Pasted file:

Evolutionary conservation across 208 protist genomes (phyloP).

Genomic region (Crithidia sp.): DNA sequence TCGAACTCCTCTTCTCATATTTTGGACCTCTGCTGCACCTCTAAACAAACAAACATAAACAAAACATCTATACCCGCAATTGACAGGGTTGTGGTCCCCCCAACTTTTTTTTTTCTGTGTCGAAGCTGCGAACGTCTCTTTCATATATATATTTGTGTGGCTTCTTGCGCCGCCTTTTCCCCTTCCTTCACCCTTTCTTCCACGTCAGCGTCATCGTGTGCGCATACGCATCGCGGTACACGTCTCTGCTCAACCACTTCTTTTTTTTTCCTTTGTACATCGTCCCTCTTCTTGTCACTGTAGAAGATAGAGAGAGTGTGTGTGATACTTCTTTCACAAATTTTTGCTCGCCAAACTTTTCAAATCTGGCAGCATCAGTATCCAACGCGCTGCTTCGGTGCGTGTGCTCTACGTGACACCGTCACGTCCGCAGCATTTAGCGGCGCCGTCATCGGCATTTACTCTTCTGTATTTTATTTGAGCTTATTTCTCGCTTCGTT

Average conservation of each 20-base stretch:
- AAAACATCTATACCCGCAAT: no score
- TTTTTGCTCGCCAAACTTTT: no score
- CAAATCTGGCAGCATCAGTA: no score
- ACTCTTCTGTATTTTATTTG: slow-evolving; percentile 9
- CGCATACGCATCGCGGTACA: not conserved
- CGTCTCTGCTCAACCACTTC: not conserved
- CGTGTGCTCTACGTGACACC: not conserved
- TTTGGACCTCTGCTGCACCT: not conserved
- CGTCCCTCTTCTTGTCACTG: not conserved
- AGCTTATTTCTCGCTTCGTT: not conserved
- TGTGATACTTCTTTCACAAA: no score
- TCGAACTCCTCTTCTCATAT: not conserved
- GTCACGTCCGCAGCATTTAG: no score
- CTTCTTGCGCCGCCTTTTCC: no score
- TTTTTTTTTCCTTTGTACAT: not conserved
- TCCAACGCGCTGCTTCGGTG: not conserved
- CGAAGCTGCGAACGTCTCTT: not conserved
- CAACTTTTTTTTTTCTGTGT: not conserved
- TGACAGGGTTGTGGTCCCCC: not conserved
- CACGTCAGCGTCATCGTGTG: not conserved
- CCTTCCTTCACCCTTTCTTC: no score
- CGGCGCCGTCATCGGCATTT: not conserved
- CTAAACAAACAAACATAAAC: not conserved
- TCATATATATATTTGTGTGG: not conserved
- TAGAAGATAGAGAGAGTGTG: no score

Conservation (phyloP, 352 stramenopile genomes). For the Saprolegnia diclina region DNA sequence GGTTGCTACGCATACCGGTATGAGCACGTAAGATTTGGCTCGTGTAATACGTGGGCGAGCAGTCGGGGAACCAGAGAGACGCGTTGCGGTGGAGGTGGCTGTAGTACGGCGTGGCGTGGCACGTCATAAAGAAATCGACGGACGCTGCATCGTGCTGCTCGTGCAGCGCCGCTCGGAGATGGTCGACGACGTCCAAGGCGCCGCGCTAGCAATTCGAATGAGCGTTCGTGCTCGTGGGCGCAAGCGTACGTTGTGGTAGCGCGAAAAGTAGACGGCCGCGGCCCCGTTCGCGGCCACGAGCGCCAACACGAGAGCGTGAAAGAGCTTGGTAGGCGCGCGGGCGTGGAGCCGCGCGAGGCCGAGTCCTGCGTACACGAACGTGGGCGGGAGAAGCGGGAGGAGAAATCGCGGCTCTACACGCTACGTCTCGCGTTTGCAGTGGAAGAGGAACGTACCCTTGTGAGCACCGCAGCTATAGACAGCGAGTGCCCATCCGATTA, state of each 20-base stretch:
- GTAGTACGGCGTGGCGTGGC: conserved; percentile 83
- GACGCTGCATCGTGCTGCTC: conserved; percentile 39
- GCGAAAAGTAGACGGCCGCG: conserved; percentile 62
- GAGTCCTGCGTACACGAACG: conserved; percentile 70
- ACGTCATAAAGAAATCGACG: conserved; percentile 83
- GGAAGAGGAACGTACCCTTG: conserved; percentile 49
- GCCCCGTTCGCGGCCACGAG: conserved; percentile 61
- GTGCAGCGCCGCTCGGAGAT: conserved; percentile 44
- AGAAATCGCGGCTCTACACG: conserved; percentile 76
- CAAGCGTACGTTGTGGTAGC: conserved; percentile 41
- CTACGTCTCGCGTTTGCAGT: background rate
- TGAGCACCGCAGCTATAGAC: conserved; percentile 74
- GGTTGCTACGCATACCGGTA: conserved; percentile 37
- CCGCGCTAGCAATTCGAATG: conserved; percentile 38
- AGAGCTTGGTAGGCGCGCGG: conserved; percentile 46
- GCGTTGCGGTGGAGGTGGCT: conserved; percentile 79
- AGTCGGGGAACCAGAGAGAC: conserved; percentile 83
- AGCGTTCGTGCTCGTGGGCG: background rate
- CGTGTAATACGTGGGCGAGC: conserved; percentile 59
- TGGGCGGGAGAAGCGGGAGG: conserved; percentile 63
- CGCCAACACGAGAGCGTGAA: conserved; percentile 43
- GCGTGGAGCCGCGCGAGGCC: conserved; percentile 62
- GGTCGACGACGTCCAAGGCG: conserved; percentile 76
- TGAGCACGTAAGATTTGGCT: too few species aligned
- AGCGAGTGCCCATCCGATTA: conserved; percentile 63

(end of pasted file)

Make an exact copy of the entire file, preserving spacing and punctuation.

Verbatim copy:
Evolutionary conservation across 208 protist genomes (phyloP).

Genomic region (Crithidia sp.): DNA sequence TCGAACTCCTCTTCTCATATTTTGGACCTCTGCTGCACCTCTAAACAAACAAACATAAACAAAACATCTATACCCGCAATTGACAGGGTTGTGGTCCCCCCAACTTTTTTTTTTCTGTGTCGAAGCTGCGAACGTCTCTTTCATATATATATTTGTGTGGCTTCTTGCGCCGCCTTTTCCCCTTCCTTCACCCTTTCTTCCACGTCAGCGTCATCGTGTGCGCATACGCATCGCGGTACACGTCTCTGCTCAACCACTTCTTTTTTTTTCCTTTGTACATCGTCCCTCTTCTTGTCACTGTAGAAGATAGAGAGAGTGTGTGTGATACTTCTTTCACAAATTTTTGCTCGCCAAACTTTTCAAATCTGGCAGCATCAGTATCCAACGCGCTGCTTCGGTGCGTGTGCTCTACGTGACACCGTCACGTCCGCAGCATTTAGCGGCGCCGTCATCGGCATTTACTCTTCTGTATTTTATTTGAGCTTATTTCTCGCTTCGTT

Average conservation of each 20-base stretch:
- AAAACATCTATACCCGCAAT: no score
- TTTTTGCTCGCCAAACTTTT: no score
- CAAATCTGGCAGCATCAGTA: no score
- ACTCTTCTGTATTTTATTTG: slow-evolving; percentile 9
- CGCATACGCATCGCGGTACA: not conserved
- CGTCTCTGCTCAACCACTTC: not conserved
- CGTGTGCTCTACGTGACACC: not conserved
- TTTGGACCTCTGCTGCACCT: not conserved
- CGTCCCTCTTCTTGTCACTG: not conserved
- AGCTTATTTCTCGCTTCGTT: not conserved
- TGTGATACTTCTTTCACAAA: no score
- TCGAACTCCTCTTCTCATAT: not conserved
- GTCACGTCCGCAGCATTTAG: no score
- CTTCTTGCGCCGCCTTTTCC: no score
- TTTTTTTTTCCTTTGTACAT: not conserved
- TCCAACGCGCTGCTTCGGTG: not conserved
- CGAAGCTGCGAACGTCTCTT: not conserved
- CAACTTTTTTTTTTCTGTGT: not conserved
- TGACAGGGTTGTGGTCCCCC: not conserved
- CACGTCAGCGTCATCGTGTG: not conserved
- CCTTCCTTCACCCTTTCTTC: no score
- CGGCGCCGTCATCGGCATTT: not conserved
- CTAAACAAACAAACATAAAC: not conserved
- TCATATATATATTTGTGTGG: not conserved
- TAGAAGATAGAGAGAGTGTG: no score

Conservation (phyloP, 352 stramenopile genomes). For the Saprolegnia diclina region DNA sequence GGTTGCTACGCATACCGGTATGAGCACGTAAGATTTGGCTCGTGTAATACGTGGGCGAGCAGTCGGGGAACCAGAGAGACGCGTTGCGGTGGAGGTGGCTGTAGTACGGCGTGGCGTGGCACGTCATAAAGAAATCGACGGACGCTGCATCGTGCTGCTCGTGCAGCGCCGCTCGGAGATGGTCGACGACGTCCAAGGCGCCGCGCTAGCAATTCGAATGAGCGTTCGTGCTCGTGGGCGCAAGCGTACGTTGTGGTAGCGCGAAAAGTAGACGGCCGCGGCCCCGTTCGCGGCCACGAGCGCCAACACGAGAGCGTGAAAGAGCTTGGTAGGCGCGCGGGCGTGGAGCCGCGCGAGGCCGAGTCCTGCGTACACGAACGTGGGCGGGAGAAGCGGGAGGAGAAATCGCGGCTCTACACGCTACGTCTCGCGTTTGCAGTGGAAGAGGAACGTACCCTTGTGAGCACCGCAGCTATAGACAGCGAGTGCCCATCCGATTA, state of each 20-base stretch:
- GTAGTACGGCGTGGCGTGGC: conserved; percentile 83
- GACGCTGCATCGTGCTGCTC: conserved; percentile 39
- GCGAAAAGTAGACGGCCGCG: conserved; percentile 62
- GAGTCCTGCGTACACGAACG: conserved; percentile 70
- ACGTCATAAAGAAATCGACG: conserved; percentile 83
- GGAAGAGGAACGTACCCTTG: conserved; percentile 49
- GCCCCGTTCGCGGCCACGAG: conserved; percentile 61
- GTGCAGCGCCGCTCGGAGAT: conserved; percentile 44
- AGAAATCGCGGCTCTACACG: conserved; percentile 76
- CAAGCGTACGTTGTGGTAGC: conserved; percentile 41
- CTACGTCTCGCGTTTGCAGT: background rate
- TGAGCACCGCAGCTATAGAC: conserved; percentile 74
- GGTTGCTACGCATACCGGTA: conserved; percentile 37
- CCGCGCTAGCAATTCGAATG: conserved; percentile 38
- AGAGCTTGGTAGGCGCGCGG: conserved; percentile 46
- GCGTTGCGGTGGAGGTGGCT: conserved; percentile 79
- AGTCGGGGAACCAGAGAGAC: conserved; percentile 83
- AGCGTTCGTGCTCGTGGGCG: background rate
- CGTGTAATACGTGGGCGAGC: conserved; percentile 59
- TGGGCGGGAGAAGCGGGAGG: conserved; percentile 63
- CGCCAACACGAGAGCGTGAA: conserved; percentile 43
- GCGTGGAGCCGCGCGAGGCC: conserved; percentile 62
- GGTCGACGACGTCCAAGGCG: conserved; percentile 76
- TGAGCACGTAAGATTTGGCT: too few species aligned
- AGCGAGTGCCCATCCGATTA: conserved; percentile 63